It’s no secret that access to light is an important part of houseplant ownership. So what are you supposed to do when you have the perfect spot for a plant but it doesn’t receive enough light? Luckily there are a few options available that can make dark indoor areas more hospitable.
Plants don’t necessarily need pure sunlight to photosynthesize. Adding grow lights to your home is a great way to boost light access for your plants. Most houseplants want light with a full spectrum of color so these kinds of grow lights are the best to get.
LED grow lights are a great choice for a primary light source since they use minimal energy and last quite a while.
Fluorescent lights can also work for supplemental light because they are cheap and easy to find. However, they aren’t as strong as other sources and might not give off enough energy to be a primary light source for your plants.
Many grow light bulbs will fit in normal light fixtures and lamps making it easy to convert your current lights to grow lights or to add matching lamps that look good in your space.
The ideal amount of light that a plant receives depends on the individual but most plants like a cycle of light and darkness that mimics nature. You can use timers to turn your lights on and off during the day. This also helps to make sure you aren’t wasting electricity when you don’t need to. A good rule of thumb is to give your plants at least 8 hours of supplemental light during the day. And up to 16 hours for plants that receive little natural light.
Low Light Plants
Another way to get around a lack of light is to just get plants that don’t need as much. There are many different plants that will survive with minimal light. ZZ Plants, Snake Plants, Peace Lilies, and Aglaonemas are some of the most popular low-light plants. There are many different color and leaf patterns for Snake Plants and Aglaonemas so you are sure to find one that will match your space.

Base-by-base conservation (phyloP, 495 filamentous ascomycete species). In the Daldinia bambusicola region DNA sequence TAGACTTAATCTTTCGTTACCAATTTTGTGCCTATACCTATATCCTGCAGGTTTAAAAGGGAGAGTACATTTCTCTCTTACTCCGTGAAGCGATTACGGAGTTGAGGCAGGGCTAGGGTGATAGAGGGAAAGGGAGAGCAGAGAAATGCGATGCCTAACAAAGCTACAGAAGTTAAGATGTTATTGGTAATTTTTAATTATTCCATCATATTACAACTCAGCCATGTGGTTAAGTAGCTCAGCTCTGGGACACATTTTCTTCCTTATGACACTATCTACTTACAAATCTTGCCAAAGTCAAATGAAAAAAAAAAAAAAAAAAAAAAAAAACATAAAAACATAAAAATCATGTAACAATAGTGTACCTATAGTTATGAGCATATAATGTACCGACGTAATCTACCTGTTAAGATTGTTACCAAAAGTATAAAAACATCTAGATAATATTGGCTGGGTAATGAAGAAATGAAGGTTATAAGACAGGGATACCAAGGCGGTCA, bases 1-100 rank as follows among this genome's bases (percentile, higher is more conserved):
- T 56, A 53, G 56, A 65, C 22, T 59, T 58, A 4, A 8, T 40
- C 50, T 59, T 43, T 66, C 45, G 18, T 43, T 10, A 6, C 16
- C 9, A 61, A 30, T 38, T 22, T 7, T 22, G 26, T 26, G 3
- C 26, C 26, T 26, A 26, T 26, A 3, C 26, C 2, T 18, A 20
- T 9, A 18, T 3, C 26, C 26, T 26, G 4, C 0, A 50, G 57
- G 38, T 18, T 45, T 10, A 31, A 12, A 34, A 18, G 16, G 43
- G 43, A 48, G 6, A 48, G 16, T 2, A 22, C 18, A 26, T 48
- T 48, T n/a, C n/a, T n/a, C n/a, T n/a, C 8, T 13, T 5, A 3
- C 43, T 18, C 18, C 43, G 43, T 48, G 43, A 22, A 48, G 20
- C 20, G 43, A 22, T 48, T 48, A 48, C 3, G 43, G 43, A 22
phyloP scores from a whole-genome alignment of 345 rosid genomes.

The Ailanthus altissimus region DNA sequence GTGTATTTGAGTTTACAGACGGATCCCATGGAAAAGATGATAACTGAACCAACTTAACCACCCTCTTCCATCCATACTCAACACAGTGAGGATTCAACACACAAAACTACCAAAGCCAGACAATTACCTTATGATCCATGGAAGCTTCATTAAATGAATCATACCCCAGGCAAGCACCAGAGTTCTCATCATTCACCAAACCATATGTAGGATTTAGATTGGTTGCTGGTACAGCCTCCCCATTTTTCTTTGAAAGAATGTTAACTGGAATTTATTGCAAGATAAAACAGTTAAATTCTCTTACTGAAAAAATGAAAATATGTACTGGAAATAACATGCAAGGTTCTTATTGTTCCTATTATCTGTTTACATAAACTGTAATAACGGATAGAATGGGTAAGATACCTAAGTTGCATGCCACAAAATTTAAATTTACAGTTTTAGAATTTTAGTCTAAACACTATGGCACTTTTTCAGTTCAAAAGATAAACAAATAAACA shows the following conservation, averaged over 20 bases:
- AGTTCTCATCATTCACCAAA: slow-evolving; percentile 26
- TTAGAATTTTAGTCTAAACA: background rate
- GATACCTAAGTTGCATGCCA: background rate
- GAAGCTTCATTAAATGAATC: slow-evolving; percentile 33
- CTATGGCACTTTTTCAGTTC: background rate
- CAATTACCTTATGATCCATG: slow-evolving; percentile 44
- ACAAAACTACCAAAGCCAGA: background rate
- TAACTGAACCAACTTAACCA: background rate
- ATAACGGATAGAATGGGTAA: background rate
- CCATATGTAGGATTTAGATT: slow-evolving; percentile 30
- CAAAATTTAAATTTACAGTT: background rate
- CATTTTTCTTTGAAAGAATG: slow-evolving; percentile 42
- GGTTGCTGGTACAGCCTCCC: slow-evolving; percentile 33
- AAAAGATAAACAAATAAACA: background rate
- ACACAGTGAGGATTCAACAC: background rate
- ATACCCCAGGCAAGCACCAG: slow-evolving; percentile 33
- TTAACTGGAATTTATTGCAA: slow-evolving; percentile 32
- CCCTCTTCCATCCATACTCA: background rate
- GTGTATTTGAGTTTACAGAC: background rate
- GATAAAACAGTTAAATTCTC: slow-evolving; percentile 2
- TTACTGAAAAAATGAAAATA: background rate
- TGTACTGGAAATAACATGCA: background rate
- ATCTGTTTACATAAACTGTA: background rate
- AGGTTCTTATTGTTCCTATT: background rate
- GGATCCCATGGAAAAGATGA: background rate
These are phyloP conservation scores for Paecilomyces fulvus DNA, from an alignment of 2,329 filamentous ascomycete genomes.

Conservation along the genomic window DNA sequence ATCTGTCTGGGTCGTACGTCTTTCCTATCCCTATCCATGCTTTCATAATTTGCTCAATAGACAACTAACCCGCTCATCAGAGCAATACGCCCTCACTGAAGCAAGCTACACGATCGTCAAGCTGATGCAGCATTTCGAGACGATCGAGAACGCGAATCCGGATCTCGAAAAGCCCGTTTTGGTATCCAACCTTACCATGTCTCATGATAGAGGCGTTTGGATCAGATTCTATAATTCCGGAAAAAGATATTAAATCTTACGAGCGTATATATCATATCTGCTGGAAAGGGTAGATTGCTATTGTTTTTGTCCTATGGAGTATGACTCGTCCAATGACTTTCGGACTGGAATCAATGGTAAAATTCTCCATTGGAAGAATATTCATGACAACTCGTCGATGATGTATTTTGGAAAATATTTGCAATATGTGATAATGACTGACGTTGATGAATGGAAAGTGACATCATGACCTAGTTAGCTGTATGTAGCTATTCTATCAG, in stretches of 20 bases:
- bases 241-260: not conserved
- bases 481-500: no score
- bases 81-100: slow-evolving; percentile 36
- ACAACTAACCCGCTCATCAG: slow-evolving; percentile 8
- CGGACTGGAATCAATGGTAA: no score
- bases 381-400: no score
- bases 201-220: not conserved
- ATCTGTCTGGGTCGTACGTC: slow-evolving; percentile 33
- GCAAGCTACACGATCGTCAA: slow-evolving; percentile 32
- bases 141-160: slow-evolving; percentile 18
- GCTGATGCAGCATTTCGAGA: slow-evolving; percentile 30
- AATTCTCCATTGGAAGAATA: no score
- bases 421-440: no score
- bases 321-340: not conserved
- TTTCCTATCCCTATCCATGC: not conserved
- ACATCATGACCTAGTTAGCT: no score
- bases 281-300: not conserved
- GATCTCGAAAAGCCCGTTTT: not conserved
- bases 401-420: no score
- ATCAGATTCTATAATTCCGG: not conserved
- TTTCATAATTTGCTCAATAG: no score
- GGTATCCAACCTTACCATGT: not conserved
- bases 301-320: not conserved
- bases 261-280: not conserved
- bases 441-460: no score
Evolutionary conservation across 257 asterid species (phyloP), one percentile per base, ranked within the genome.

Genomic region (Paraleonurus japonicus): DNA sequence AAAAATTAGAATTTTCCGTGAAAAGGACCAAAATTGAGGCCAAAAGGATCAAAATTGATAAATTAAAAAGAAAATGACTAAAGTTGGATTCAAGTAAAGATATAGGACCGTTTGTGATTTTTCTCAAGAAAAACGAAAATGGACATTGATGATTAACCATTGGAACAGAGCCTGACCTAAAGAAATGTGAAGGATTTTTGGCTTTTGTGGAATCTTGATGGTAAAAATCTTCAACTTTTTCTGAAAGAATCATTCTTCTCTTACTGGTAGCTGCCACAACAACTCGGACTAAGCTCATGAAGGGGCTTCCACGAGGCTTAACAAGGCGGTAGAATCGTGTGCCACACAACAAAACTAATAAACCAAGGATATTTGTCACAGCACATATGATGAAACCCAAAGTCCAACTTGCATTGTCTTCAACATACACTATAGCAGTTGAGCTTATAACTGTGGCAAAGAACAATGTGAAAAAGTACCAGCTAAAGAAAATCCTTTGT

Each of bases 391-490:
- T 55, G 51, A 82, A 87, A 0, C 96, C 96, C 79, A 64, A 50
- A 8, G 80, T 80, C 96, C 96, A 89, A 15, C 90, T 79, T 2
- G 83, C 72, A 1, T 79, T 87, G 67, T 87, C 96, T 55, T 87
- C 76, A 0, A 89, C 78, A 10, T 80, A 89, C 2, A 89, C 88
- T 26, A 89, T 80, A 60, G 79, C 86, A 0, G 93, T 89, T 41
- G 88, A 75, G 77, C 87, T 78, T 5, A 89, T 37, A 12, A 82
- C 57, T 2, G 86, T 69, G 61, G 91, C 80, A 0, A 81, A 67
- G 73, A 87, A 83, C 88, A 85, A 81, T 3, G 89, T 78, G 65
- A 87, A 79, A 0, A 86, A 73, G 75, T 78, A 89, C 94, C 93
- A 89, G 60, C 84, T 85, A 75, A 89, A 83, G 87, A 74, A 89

Do note that while these plants are okay in minimal light, this doesn’t mean that they will survive in a room that receives no light at all. Also keep in mind that a plants growth rate corresponds to the amount of light it receives. Plants that are kept in low light areas will not flourish as much or grow as quickly as those with good access to consistently bright light.
Signs of Too Little Light
Plants that aren’t receiving enough light will give you signs. Some indications are yellowing or dropped leaves and slow growth. Variegated plants will start reverting (losing variegation) or growing in dull. New growth will be sparce or leggy, meaning the space between leaves will increase. Continuously wet soil is another indicator, as the plant isn’t growing fast enough to drink the water. A big indicator is your plant becoming phototrophic and leaning towards the light or all its leaves turning the same direction. However, some phototropism is normal.
All plants are phototropic to some degree and will begin to lean if they have been in the same spot for a while. Rotating your plant a quarter turn every few months can keep it upright. Another thing to do is to position it in a way that it receives equal amounts of light on all sides.